Inspired by both history and the epic myth cycles of the Ancient Near East—The Iliad, The Odyssey, and GilgameshJackals – Bronze Age Fantasy Roleplaying takes place in Zaharets, the Land of Risings, a fantastic version of the Levant whose peoples have only recently risen up and over thrown the monstrously bestial kingdom of Barak Barad whose Taken enslaved humanity and staked their claim to the region by establishing cities at both ends of the War Road, the north-south route which helps ensure peace and prosperity. Yet dangers lurk beyond the road, dark secrets left over from Barak Barad, bandits raid the caravans on the road, and dark powers whisper promises of power to the ambitious. There is another danger—Jackals. Men and women who give up the safety of community and law and order to face the threats and mysteries which lie beyond the road. No good community would have truck with the Jackals. For who knows what evil, what chaos they might bring back with them? Yet Jackals keep the community safe when it cannot and some become Zaharets’ mightiest heroes, even leaders when they retire. This is an excellent set-up and makes for great community tension even as the Jackals give protection, and there is even a campaign available, Jackals: The Fall of the Children of Bronze.

Arc Dream Publishing ($64.99/£47.99)
The first campaign for Delta Green: The Role-Playing Game pulls the Agents into a world of twisted apartments and improbable architecture before dumping them out again and then pulling them back in again decades later to twist the world around them in a paranoia-infused mystery that defies both answers and conception. When even reality cannot be trusted there is only each other to rely upon in this insidious investigation into madness and mayhem whose answers—if not the solution, may lie on the shores of Lake Carcosa. Will you answer the call of the Yellow King? Can you withstand his influence which seems to change the reality around you? And if you can, just who are you working for and can you trust each other? Impossible Landscapes is a truly disturbing and brilliantly weird campaign, as both a book and a campaign, and the latter is supported by some incredibly rich, detailed, and layered handouts—handouts that constantly raise questions more they provide answers. 

Finally, after twenty years of waiting since the release of Dune: Chronicles of the Imperium and with the release of the new film, the hobby got the Dune roleplaying game it deserved. Dune: Adventures in the Imperium the player take on roles of members of one the noble Houses of the Imperium and must guide its fortunes through the conflicts, conspiracies, and connivances which play out just under the veneer of formality and civility that every House projects. How this is played out—espionage, political or diplomatic manoeuvring, forging alliances, black operations, and even open warfare are potentially useful tools if the result can elevate the House to an even greater status. In game terms, this is played at the level of the House itself as an organisation, but as Player Characters—Bene Gesserit, Mentats, Smugglers, Spy Masters, Sword Masters, and more—they will not be influenced by such decisions, but they have the potential to affect their outcome with the success or failure of individual missions. Dune: Adventures in the Imperium combines the simple mechanics of the 2d20 System with an incredible amount of background detail. This is fantastic gaming adaptation of a highly detailed and much revered setting, and a must for any gamer who is a fan of Frank Herbert’s Dune.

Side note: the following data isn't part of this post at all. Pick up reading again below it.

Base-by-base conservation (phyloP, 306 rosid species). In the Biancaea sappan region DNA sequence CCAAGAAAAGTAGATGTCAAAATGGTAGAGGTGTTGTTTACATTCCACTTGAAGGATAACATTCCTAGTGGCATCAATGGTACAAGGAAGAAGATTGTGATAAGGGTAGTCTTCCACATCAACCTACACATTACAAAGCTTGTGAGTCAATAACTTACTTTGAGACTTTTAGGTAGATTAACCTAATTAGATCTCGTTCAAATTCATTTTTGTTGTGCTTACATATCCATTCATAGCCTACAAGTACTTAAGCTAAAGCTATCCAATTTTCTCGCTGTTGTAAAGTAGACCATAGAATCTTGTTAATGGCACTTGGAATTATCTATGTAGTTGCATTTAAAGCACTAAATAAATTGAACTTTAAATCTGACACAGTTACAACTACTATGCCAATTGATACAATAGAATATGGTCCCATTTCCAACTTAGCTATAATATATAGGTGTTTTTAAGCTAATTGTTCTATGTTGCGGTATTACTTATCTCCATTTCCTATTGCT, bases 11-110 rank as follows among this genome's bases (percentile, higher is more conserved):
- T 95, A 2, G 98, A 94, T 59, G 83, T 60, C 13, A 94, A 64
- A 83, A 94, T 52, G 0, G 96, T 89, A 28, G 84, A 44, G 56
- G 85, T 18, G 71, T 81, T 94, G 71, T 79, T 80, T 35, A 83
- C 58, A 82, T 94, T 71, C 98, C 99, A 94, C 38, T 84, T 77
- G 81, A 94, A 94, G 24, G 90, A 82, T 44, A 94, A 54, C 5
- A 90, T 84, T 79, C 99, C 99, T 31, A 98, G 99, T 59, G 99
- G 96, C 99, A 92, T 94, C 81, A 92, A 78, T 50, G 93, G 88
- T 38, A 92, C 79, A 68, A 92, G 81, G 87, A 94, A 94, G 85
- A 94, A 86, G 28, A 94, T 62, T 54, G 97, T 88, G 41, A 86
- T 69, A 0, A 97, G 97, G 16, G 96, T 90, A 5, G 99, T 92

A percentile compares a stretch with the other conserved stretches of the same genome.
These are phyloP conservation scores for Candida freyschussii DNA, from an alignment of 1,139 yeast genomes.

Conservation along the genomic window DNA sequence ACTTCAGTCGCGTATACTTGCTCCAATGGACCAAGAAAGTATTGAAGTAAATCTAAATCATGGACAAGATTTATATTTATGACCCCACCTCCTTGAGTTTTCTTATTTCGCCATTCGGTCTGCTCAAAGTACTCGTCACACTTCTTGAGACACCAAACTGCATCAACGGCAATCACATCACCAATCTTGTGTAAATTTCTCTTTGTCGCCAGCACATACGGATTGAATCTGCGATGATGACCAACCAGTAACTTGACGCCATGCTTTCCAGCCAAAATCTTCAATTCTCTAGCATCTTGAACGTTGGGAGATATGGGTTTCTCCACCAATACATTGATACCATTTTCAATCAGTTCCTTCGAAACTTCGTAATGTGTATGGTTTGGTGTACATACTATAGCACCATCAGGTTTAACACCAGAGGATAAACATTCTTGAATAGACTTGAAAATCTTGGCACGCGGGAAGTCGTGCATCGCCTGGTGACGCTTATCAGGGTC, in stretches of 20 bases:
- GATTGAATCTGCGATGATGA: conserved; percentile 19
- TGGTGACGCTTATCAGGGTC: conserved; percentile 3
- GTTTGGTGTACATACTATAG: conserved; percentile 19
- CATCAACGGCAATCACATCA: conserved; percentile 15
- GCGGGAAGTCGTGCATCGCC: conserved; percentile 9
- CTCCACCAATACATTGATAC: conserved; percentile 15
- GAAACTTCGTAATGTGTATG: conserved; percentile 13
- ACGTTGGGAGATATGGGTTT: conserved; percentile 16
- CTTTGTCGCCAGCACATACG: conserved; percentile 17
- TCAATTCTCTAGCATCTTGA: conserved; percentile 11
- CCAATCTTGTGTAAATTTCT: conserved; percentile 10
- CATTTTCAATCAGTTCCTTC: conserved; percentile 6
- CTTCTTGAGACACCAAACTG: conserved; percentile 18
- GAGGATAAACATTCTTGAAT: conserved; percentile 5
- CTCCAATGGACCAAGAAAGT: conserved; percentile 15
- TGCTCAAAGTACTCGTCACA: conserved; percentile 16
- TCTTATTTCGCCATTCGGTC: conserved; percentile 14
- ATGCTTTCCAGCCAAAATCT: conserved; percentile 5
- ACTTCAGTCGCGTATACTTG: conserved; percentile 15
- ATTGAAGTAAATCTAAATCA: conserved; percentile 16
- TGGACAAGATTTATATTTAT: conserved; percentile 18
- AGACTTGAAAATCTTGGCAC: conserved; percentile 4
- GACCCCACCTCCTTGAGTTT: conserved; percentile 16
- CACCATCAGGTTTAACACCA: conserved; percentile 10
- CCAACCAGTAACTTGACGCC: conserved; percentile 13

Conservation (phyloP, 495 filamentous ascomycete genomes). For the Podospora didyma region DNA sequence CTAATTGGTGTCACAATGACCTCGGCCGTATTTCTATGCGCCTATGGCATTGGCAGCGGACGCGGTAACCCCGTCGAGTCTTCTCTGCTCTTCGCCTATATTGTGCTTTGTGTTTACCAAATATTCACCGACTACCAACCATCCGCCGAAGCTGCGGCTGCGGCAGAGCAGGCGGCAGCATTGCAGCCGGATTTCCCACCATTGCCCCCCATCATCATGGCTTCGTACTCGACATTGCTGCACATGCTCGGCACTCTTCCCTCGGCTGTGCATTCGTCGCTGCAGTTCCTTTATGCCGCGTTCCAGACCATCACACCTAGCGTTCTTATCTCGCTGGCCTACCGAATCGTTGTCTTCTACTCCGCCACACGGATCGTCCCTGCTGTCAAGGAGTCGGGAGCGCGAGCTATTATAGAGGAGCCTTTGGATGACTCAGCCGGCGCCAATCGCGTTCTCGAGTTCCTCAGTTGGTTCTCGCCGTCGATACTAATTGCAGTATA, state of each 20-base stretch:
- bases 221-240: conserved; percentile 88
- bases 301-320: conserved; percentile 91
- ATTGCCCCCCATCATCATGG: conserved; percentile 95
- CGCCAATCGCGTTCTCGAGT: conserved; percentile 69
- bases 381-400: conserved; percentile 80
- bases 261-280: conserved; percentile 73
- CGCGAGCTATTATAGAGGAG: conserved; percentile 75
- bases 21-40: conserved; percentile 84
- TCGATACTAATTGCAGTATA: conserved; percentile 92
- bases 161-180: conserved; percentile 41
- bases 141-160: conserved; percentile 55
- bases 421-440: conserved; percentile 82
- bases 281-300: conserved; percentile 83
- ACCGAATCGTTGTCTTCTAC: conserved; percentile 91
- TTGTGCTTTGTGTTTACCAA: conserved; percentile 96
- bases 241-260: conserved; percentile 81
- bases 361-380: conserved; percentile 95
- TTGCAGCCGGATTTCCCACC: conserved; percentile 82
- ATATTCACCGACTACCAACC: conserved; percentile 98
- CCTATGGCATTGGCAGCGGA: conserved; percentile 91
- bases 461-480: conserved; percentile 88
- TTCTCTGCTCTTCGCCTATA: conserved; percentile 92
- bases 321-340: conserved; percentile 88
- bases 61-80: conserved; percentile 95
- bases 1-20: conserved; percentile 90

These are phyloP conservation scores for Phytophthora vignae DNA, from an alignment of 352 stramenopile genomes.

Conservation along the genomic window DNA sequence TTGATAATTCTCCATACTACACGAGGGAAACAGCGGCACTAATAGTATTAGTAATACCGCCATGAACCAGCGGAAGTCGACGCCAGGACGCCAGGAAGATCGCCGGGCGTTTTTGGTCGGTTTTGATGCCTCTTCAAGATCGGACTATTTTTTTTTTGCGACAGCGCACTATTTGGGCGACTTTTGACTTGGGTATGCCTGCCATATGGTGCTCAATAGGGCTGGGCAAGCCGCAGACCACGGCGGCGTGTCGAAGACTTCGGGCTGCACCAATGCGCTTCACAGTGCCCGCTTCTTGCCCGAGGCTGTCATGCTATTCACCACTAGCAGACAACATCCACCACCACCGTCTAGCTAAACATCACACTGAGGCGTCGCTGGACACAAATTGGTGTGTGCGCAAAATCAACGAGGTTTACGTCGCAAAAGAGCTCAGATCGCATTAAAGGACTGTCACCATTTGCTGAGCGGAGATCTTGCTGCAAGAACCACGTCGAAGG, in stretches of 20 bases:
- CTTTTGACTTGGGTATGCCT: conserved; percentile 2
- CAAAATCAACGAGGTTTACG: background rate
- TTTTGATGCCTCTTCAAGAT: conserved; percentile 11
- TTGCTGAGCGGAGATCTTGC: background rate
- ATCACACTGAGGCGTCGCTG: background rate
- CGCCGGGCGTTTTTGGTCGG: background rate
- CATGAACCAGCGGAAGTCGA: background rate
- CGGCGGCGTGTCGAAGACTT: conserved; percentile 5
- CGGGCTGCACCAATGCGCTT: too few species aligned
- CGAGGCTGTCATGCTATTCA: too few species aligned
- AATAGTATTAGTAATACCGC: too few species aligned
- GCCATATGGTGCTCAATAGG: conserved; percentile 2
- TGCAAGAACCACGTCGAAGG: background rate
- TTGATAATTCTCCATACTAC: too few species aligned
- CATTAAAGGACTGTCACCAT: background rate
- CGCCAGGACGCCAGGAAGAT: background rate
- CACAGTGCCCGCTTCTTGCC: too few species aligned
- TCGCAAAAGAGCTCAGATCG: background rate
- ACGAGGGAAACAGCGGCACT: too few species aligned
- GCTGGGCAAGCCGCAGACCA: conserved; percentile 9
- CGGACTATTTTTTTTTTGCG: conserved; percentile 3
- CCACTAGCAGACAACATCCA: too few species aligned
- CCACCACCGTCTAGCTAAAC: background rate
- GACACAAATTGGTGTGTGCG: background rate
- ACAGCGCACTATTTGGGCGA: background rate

Goodman Games ($63/£79.99)
The sixth in the Original Adventures Reincarnated line from Goodman Games, this takes another classic scenario or campaign and combines high-quality scans from multiple printings of the original first edition adventure modules, commentary by gaming luminaries, and a complete adaptation of the original module for use with Dungeons & Dragons, Fifth Edition—and more. Coming as a two-book slipcase set, Original Adventures Reincarnated #6: Temple of Elemental Evil takes us back to T1 The Village of Hommlet and T1-4: The Temple of Elemental Evil as the region around Hommlet is once again beset by bandits and monsters. Has the great evil, defeated many years ago, returned to prey upon lands hereabout? Of course it has! Beginning with a classic village imperiled by evil—indeed, T1 The Village of Hommlet was one of the first villages to be so imperiled—brave adventurers will gather clues and investigate, eventually venturing into the Temple of Elemental Evil itself and delving deep into the complex below where it is said the evil still lies undefeated. Not just a great reproduction, Original Adventures Reincarnated #6: Temple of Elemental Evil is an expansion too into a complete mega-dungeon and mini-campaign designed for First Level through to Seventh Level. Original Adventures Reincarnated #6: Temple of Elemental Evil can be played through as of old, but the new addition brings new mysteries and encounters which will enhance the nostalgia.

Chaosium, Inc. ($74.95/£55.49)
Last year, the Jonstown Compendium, the community content programme for RuneQuest: Roleplaying in Glorantha, gave us a great starting campaign with Six Seasons in Sartar. Now the author of that campaign returns with an even bigger campaign, one that can be run as a standalone, but really works best as a sequel to Six Seasons in Sartar. In The Company of the Dragon the Player Characters must guide the survivors of their clan as they are forced to go on the run from the Lunar Empire. As they do, they must build and maintain their own community, to create their own myth, and ultimately, as they become involved in some of the major events leading up and including the Dragonrise, have them forge their own destiny. Superbly supported with tools, advice, and discussion, as well as numerous episodes to run, The Company of the Dragon is exactly what both the campaign and the sequel that Six Seasons in Sartar needed, as well as being a great prequel to the events of RuneQuest: Roleplaying in Glorantha and the forthcoming Sartar Campaign.

1 comment:

  1. Fantastic and level headed in the tradition of the 80s gaming publications when different games could be talked about in the same article (Different Worlds and White Dwarf, I’m looking at you!).